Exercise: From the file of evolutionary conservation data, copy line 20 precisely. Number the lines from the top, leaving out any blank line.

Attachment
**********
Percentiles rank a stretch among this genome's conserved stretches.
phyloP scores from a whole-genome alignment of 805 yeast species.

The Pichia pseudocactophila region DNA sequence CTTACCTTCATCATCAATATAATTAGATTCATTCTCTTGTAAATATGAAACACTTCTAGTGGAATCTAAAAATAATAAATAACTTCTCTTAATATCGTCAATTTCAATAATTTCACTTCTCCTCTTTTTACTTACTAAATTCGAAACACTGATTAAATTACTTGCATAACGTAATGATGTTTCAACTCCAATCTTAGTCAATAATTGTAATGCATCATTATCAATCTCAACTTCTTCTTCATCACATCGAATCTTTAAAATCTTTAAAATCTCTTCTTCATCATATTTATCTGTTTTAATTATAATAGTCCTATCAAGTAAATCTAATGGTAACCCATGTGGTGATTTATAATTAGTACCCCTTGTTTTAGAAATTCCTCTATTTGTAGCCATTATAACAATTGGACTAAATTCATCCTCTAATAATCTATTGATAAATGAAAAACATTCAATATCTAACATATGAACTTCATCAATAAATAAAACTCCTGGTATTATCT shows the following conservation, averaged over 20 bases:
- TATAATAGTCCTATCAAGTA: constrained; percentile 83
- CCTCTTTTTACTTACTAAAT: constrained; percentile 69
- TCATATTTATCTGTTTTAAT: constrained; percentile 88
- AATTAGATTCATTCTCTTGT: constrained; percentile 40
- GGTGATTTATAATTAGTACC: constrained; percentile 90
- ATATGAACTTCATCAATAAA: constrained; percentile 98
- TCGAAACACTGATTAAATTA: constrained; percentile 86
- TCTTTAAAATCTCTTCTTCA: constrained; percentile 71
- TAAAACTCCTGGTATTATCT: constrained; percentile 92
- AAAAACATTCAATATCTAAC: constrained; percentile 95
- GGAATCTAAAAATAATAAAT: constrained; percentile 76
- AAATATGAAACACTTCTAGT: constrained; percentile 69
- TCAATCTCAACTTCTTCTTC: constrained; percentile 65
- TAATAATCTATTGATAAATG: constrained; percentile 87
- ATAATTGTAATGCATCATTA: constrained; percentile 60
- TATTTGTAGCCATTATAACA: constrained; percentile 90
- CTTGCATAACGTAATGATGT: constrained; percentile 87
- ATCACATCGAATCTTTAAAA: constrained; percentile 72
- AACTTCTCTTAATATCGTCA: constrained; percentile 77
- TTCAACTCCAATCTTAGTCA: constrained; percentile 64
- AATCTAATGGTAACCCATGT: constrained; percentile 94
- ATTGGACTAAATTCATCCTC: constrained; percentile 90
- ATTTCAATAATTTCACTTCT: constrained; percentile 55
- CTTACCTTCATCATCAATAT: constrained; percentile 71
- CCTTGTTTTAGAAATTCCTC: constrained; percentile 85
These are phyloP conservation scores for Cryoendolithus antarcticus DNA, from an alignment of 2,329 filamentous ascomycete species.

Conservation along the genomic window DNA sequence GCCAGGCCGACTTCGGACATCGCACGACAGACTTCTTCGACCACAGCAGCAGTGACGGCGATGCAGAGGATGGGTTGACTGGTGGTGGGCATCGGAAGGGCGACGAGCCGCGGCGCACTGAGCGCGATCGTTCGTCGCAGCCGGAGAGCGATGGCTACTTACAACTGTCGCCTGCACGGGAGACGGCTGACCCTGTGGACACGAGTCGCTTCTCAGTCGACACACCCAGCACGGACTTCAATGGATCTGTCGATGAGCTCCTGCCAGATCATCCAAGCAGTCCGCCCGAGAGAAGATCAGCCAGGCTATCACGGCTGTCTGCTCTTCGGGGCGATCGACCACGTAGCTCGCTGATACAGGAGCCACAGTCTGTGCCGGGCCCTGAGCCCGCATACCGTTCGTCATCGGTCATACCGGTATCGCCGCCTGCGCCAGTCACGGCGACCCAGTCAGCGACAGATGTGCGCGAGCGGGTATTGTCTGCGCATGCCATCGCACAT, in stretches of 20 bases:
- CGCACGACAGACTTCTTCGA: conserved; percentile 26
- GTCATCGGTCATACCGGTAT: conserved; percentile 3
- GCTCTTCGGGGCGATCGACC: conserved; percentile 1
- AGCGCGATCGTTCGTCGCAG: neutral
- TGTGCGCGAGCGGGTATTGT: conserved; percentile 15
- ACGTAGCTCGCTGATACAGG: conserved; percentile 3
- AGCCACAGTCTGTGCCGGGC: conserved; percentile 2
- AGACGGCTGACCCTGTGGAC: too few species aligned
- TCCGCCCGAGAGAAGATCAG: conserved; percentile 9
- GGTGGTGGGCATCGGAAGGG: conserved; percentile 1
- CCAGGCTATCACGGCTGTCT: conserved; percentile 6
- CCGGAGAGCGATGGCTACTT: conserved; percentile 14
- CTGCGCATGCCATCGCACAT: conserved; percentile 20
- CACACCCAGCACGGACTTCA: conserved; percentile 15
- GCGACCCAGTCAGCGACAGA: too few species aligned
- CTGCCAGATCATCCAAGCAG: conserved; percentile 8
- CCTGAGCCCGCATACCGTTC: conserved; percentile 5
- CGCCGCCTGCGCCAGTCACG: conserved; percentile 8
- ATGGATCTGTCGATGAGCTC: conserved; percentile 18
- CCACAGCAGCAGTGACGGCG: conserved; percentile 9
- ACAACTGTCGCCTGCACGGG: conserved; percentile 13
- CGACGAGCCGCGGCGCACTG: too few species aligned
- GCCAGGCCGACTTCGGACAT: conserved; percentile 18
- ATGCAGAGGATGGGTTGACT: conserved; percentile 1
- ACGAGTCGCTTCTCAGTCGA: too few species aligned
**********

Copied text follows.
- CTTGCATAACGTAATGATGT: constrained; percentile 87